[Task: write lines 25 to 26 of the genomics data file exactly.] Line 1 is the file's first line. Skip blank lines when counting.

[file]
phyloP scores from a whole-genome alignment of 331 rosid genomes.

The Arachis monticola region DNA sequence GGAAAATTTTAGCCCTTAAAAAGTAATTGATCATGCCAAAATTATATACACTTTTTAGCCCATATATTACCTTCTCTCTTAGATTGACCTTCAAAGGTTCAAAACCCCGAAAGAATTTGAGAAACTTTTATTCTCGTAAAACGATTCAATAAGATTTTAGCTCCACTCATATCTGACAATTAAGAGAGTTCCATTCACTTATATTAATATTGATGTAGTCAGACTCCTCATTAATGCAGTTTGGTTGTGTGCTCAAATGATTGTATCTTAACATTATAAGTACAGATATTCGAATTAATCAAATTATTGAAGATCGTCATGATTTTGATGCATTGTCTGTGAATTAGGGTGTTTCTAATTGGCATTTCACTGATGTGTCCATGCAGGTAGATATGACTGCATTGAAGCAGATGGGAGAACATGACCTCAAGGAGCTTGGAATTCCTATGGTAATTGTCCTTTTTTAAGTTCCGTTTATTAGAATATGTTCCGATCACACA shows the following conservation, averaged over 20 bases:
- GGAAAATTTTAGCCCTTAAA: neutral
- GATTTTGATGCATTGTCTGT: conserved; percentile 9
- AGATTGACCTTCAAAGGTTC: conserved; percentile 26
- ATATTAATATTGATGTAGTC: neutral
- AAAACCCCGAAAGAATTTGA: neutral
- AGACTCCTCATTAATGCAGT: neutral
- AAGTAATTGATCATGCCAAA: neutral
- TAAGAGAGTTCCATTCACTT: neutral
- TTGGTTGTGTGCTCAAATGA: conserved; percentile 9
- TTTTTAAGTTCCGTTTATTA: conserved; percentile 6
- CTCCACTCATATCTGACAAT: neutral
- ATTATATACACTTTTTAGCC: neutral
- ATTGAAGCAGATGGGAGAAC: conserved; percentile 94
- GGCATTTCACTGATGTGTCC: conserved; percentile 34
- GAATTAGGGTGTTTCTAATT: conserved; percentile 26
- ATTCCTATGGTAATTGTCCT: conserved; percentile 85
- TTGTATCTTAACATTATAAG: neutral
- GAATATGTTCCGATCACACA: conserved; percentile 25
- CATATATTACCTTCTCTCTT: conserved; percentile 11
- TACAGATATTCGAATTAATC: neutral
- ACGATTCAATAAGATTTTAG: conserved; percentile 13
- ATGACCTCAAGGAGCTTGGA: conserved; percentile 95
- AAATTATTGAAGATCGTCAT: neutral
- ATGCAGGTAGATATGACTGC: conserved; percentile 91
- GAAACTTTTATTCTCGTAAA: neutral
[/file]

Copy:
- AAATTATTGAAGATCGTCAT: neutral
- ATGCAGGTAGATATGACTGC: conserved; percentile 91